RE: Help with Aji Habanero

Yep Josh, definitely going to do that. I'm glad Steve spoke up! Thanks again Steve!

fanatic, yep, I know about the water, and I will admit that I don't let mine dry out enough (at least not this time of year) but, thing is, I work all day (leave at 6:30am get home 5pm), I have come home to way too many dead burned up plants (when you leave and the temp is 35 and overcast and you come home to bright sun and 50 degrees it can be over 100 degrees in the greenhouse). I tend to water more than I want to because I've never lost a plant to too much water (I use a good draining soil) but I have already lost about 30-40 this year from burning up. and I've got around 20 that I'm nursing back to health because they got too dry and right now they have no leaves. Once the temps get better and I can leave them outside I back off of the watering. If I wasn't gone 10 hrs a day I'd definitely back off of the water. 20 yrs with a greenhouse in Oklahoma I've found what works best for me.
Pam


 o
RE: Help with Aji Habanero

Greenhouse growing is a different beast. I grow mine in my basement under grow lights, watering them once maybe twice per week.


 o
RE: Help with Aji Habanero

Damn Pam! How many are you planting and how many will be sold?

You must love that OK summer heat and humidity. Or importing Mexican day labor. ;)

Kevin


 o
RE: Help with Aji Habanero

Fanatic, yep, it's not only a different beast but a PITA beast. ;-) There's times I wish I could do mine indoors under lights, but I don't have enough empty space anywhere. I have a few in the sunroom and they are so much easier to take care of, like you, I only water them once, maybe twice a week. I thought about turning my sunroom into a greenhouse Dec-March (which it almost is) but the sunroom has the house on the east side and garage on the west so it only gets direct sun for a short time in any one specific area.... so, pita greenhouse it is. ;-)

hey Kevin, at last count I had around 2600... way way too many. But, you want 14 of one variety so you start 20 knowing some won't germinate and some will die along the way, or, none come up the first germination, so you plant more, then both the first and second all come up. ;-) I'm hoping all will be sold (other than the ones I am keeping for myself) each year I sell more than the previous year.

I absolutely HATE OK summer heat and humidity, I like it cold, once it gets over 70 degrees it's too hot. Last summer was pretty nice though so it wasn't bad. But the summer before that with almost 3 months of 100+ you had to get inside by 10am. Sorry, no importing of day labor. ;-) I only plan to keep 1-2 of each variety for myself, so it's not so bad. Worst part is disposing of the unsold plants... it's very hard and sad.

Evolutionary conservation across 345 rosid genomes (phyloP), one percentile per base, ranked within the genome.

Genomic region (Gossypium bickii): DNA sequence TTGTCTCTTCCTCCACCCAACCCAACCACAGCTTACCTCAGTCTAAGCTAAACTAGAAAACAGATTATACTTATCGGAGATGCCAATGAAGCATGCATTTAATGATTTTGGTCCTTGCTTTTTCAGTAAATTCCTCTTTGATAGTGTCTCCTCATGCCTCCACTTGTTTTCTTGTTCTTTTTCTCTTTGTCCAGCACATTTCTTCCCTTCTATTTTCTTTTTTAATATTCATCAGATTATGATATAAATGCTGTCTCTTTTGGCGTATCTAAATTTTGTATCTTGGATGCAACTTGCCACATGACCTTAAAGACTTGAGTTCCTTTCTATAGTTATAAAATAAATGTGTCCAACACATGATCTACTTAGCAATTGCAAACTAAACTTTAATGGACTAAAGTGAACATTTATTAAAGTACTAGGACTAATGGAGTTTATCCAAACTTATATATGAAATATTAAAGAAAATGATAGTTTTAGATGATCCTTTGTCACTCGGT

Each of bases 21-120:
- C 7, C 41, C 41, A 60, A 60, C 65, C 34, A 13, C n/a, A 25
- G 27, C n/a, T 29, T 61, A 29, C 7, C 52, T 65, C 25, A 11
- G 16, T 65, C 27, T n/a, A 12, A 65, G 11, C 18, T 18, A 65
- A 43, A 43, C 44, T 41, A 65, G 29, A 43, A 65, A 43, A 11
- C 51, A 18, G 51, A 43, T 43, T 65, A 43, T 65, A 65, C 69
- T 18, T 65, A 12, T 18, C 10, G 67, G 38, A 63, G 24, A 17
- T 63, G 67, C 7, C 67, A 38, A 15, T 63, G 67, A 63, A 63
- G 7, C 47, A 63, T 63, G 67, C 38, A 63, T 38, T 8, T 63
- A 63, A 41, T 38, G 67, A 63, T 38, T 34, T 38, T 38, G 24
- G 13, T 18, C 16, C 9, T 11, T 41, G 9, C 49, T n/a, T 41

Pam


 o
RE: Help with Aji Habanero

BUY 2 GET 1 FREE !

this way you can triple your sales. It works with the grocery stores all the time. So the guys comes to buy just one plants , walks out wit three or multiples thereof.


 o
RE: Help with Aji Habanero

I was there that summer for a couple weeks. Cursed OK the whole time I was there. Had to attend G'mas funeral and clean her house out. No A/C. I'd go out at 6 a.m. to have a cig at the hotel and you could already feel the heat coming on for the day. I don't know how anybody lives/works there.

Stupid heat wave followed us all the way back to the Pacific.

:)

Kevin


 o
RE: Help with Aji Habanero

2600 plants? Haha, nice, hope you sell them all! Seyson's idea is a good one, throw in surprise freebies on your last day of sales. Most people like surprises, especially if you were to label a Reaper as a Bell :p

Otherwise the Aji Habanero is a good small workhorse pepper and should be on everyone's list imho. It's not like the flavor will knock you over, but it's subtle & unusual imho, and not like anything i can recall (the closest i can think of is somewhere between a Fatalii and Trinidad Perfume, minus the heat and Chinense smell). Their heat average is def below 1000 SHU, once in a rare while you'll get one as spicy as a Serrano.

Steve


 o
RE: Help with Aji Habanero

Hey Seysonn, good idea. Although I don't know of anyone that comes in a buys just one, mostly 5+, but I agree, that would help thin them out, our last fair is our biggest, so that could help to where I have to destroy less plants in the end.

Kevin, sorry about your grandmother. Yeah, summers are usually hell in Ok, high heat and high humidity (but, the humidity isn't as bad as the gulf coast). hahaha, yeah, the climate can be brutal, but then you have our stupid officials constantly doing something to make the state look even more lame (like everyone in the state has an IQ in the double digits) it's hard to find many positives about ok. ;-)

Hey Steve, ha, I may end up getting sued if I label a Reaper a Bell. And thanks for the info on the Aji Hab, I'm really excited to try it now, you've really piqued my curiosity. I may use some of your description on my label. :-)

Pam


 o
RE: Help with Aji Habanero

Based on all the comments, this Aji Habanero is interesting to me. I really like Aji Lemon Drop, and this year I'm also growing Aji Pineapple. How does Aji Habanero compare to those two? Does anyone have seeds to spare?

Thanks, Tom


 o
RE: Help with Aji Habanero

Hey Tom, sorry i did not save any seeds from last season, just an overwinter and 3 seeds from my original order in 2010. I'll have to isolate flowers this year and replenish my stash. As for comparing to Aji Lemon and Aji Pineapple, it has a different texture, taste and smell, i don't feel they're comparable.

My original stash was ordered from an old established Aussie seller, John "The Chilli man". He has a site and presence on Ebay btw in case you want to check out his products.

- http://stores.ebay.com/The-Chilli-Man
- http://www.thechilliman.biz/

As long as you get the seeds in the dirt by March, then you'll have plenty of time for ripe pods, and this plant will hold out the longest in Autumn, enough time to ripen the last hundred pods or so ;)